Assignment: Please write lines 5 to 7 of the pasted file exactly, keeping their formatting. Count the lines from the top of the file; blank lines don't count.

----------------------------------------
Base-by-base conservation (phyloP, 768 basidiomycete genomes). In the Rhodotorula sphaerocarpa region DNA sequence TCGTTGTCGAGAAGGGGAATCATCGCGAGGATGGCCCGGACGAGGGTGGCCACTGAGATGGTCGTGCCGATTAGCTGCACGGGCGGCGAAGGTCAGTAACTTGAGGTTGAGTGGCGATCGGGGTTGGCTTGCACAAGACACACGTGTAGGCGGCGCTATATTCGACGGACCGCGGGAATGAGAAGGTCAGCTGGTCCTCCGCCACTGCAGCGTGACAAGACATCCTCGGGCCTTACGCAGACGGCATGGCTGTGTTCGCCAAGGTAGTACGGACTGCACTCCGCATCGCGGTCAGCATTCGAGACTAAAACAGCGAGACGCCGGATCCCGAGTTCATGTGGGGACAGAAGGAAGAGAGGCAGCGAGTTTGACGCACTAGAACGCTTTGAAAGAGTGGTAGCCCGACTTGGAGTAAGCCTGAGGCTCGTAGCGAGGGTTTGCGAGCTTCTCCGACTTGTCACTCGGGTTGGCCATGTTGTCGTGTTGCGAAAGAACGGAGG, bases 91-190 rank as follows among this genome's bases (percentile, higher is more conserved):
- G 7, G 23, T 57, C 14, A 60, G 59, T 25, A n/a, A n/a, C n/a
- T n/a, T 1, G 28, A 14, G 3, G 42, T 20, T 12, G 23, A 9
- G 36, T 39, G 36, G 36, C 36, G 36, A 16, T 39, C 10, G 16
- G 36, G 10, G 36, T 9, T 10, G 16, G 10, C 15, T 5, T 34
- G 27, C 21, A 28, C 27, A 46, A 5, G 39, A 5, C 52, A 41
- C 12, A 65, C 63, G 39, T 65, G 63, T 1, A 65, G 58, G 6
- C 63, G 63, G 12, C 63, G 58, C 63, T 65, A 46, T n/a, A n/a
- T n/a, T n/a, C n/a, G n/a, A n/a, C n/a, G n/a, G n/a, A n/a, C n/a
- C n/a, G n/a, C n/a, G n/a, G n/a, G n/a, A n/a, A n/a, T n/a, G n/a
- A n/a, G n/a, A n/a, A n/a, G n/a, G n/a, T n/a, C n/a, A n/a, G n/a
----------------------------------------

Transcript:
- G 36, G 10, G 36, T 9, T 10, G 16, G 10, C 15, T 5, T 34
- G 27, C 21, A 28, C 27, A 46, A 5, G 39, A 5, C 52, A 41
- C 12, A 65, C 63, G 39, T 65, G 63, T 1, A 65, G 58, G 6